“Huge credit should go to Animation UK and the BFI for creating this opportunity to access funding for short animated films, giving the next generation of filmmakers the opportunity to develop ideas, styles, techniques that all add to the ecosystem of our industry. Blue-Zoo already runs a successful in-house shorts program and hopes to support this initiative and the individuals who apply,” said Oli Hyatt, Managing Director and Co-Founder, BlueZoo.
French studio TeamTO has appointed director Chloe Miller and head writer Rebecca Hobbs to its new “girl-power” animated series Jade Armor, after switching out the original concept’s boy lead for a girl hero. The announcement was made by Corinne Kouper, Producer and Founding Manager of TeamTO.
Based on an idea by Pongo Kuo, Jade Armor (52 x 11) is an animated action-comedy about an unlikely hero with an even unlikelier set of powers — and one awesome, high-tech Jade Armor suit that can be a bit unpredictable. The concept was developed and presented at Cartoon Forum 2011 with a male lead (a sort of Ferris Bueller wearing Iron Man’s suit). But Kouper seized on the notion of recasting Jade as a female lead, bolstering the show’s girl-power theme with a girl-powered creative team.
“With its bubbly, feminine and brave heroine – descended from a long line of strong women – Jade Armor is a project very dear to my heart,” says Kouper, who serves as exec producer on the show. “This modern girl role model is a fun and important one for the kids space and interestingly appeals to boy audiences as well.”
Jade Armor is an action series with a lot of comedy, set in a picturesque yet contemporary world. Cho Yu is a modern day girl who stays busy at school and volunteering at an animal shelter. The last in a long line of strong, powerful women, Cho Yu’s life takes an unexpected turn when she receives a mystical suit of jade armor. With her best friends Yang and Lin and the magical Beasticons, Cho Yu battles for justice. A Bible and trailer will debut at Kidscreen. Delivery is planned for 2018.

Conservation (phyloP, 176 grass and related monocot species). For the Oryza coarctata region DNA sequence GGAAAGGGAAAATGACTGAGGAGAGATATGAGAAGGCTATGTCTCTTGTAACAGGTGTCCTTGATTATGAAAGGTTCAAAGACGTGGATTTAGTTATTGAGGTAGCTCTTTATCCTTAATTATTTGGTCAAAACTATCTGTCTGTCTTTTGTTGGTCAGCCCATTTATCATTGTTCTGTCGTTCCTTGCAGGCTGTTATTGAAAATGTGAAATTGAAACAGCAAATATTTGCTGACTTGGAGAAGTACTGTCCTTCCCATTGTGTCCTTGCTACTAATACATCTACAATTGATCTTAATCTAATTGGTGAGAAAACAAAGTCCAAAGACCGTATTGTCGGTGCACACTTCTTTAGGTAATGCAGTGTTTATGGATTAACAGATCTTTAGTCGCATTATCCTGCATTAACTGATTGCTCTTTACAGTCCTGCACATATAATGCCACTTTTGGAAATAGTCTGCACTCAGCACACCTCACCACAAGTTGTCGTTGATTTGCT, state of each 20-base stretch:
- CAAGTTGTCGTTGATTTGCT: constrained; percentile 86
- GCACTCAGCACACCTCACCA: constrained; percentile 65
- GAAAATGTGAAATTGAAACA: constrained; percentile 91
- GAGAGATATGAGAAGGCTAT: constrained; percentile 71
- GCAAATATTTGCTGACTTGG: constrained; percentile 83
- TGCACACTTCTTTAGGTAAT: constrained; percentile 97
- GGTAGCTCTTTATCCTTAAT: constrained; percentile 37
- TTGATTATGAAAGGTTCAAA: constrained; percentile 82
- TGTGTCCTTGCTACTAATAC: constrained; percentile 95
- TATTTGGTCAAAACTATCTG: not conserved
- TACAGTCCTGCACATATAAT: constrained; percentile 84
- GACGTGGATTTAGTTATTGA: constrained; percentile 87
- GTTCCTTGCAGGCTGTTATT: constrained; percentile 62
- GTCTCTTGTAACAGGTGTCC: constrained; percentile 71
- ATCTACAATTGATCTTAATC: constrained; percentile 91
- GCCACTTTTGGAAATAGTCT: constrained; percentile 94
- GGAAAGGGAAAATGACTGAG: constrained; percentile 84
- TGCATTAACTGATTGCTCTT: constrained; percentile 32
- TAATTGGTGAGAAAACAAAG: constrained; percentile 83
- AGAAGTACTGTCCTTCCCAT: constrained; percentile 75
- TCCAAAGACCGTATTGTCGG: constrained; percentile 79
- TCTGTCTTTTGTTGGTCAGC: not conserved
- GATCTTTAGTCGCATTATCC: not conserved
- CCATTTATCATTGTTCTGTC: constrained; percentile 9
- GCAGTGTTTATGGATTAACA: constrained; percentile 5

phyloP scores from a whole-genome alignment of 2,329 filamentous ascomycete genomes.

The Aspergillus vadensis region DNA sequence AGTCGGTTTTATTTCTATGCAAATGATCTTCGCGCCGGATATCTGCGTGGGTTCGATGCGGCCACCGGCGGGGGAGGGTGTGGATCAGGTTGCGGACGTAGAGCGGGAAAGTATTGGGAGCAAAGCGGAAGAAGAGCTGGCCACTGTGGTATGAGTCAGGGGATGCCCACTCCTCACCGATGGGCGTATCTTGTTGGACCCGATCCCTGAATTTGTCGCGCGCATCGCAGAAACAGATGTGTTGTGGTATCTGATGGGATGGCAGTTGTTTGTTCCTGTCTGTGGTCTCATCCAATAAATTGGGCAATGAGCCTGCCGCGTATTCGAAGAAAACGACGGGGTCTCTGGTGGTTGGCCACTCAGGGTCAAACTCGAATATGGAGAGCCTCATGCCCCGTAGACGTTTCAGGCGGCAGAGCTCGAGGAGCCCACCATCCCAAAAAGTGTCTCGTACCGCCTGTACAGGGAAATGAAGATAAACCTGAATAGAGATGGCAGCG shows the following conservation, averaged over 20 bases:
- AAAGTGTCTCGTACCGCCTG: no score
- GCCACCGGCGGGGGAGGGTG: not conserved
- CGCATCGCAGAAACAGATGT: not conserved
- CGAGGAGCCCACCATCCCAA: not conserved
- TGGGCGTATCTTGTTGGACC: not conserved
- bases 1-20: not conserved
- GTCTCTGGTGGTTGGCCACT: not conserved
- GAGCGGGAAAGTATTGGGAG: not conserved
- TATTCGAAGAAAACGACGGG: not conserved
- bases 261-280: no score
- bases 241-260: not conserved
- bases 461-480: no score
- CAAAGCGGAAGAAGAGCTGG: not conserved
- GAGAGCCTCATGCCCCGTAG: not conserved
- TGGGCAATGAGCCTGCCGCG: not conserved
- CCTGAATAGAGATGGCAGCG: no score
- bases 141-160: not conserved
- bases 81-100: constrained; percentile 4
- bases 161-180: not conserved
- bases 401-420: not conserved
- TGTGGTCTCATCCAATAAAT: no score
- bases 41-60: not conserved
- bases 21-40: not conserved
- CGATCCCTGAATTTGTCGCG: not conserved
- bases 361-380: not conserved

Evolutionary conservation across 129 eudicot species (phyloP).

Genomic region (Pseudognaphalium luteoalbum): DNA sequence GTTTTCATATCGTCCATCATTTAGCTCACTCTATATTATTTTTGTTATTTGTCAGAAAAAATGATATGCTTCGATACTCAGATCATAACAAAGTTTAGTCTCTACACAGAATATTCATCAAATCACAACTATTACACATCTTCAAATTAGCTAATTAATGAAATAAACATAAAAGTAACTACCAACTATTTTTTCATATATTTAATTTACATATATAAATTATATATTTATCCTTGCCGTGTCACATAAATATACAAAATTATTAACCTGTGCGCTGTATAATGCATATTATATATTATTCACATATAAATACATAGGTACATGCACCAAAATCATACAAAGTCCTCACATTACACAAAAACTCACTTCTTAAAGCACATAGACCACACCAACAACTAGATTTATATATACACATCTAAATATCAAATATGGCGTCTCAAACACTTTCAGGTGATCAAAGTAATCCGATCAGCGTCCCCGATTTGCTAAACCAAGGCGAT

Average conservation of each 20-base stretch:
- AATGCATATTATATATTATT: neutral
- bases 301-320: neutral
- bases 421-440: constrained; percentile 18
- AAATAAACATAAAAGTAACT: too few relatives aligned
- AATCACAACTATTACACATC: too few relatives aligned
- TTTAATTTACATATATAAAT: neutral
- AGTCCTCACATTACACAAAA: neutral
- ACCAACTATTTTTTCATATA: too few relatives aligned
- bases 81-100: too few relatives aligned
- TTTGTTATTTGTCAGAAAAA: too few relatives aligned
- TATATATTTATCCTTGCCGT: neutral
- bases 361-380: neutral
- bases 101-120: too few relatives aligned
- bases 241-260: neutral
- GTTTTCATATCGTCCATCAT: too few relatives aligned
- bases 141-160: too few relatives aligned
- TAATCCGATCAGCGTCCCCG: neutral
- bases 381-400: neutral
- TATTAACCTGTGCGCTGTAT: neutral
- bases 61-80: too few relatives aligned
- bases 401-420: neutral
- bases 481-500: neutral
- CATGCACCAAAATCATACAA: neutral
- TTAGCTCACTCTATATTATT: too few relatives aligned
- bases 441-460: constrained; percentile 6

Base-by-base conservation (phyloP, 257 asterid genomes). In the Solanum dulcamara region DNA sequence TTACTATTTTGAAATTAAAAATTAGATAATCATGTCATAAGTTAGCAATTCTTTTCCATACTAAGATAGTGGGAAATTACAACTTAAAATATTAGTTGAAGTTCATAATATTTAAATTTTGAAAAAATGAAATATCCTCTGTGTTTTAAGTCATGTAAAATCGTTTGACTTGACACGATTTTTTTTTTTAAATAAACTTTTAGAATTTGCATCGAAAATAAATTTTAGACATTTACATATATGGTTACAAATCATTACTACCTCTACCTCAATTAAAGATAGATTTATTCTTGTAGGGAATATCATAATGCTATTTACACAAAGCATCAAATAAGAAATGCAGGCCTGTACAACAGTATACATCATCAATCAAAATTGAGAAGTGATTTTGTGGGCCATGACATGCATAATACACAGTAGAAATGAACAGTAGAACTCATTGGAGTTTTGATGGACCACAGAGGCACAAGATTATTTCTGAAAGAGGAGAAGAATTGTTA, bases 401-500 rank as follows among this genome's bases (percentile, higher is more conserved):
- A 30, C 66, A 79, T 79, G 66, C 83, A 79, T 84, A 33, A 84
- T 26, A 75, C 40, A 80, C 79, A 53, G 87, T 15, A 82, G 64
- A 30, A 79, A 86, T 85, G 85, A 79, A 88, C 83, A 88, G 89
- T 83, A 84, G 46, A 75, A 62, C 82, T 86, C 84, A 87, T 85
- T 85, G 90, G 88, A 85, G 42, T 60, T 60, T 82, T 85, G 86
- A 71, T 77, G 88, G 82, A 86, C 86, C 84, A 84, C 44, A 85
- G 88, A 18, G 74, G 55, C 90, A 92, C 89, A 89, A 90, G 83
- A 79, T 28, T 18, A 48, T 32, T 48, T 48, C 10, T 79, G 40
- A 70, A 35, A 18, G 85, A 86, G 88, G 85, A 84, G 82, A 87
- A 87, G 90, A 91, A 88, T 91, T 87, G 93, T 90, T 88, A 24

Chloe Miller joined TeamTO in 2006, serving as first AD on Zoe Kezako, then head of graphic development for Babar and the Adventures of Badou, director of Angelo Rules and art direction lead for TeamTO’s feature Yellowbird.
Rebecca Hobbs is a veteran scriptwriter and developer. Her CV includes stints as VP for worldwide drama at Fremantle Media and four years as director of development for Disney Channels EMEA. She is now a freelance writer and development executive.
Animation professionals from around the world gathered to hear the first panel of November 2 at the World Animation and VFX Summit at the California Yacht Club in Marina del Rey, CA. Gathered together to discuss Kahlil Gibran’s The Prophet were the internationally acclaimed animated film’s director, producer and film production company.
Damián Perea, director and producer at ANIMAYO, moderated the panel featuring three of the individuals responsible for bringing Kahlil Gibran’s masterpiece to life: director Roger Allers (Open Season, The Lion King), CEO & co-founder of Bardel Entertainment Delna Bhesania and producer Clark Peterson (Monster). The trio discussed their mutual admiration and respect for Gibran’s seminal work, as well as the triumphs and trials of leading an international team to create a beautiful full length feature film in 2 years and three months.
The book, composed of poetic verses spanning across different themes, first had to be conceived in a way that would fit a narrative storyline. Originally, said Peterson, the producers wanted the film to be shot in live action. However, Peterson envisioned that with the poetic structure, the medium of animation would serve as a better visual backdrop.
“It was Clark’s idea to do it as animation. It is a really brilliant way of interpreting poetry,” said Allers.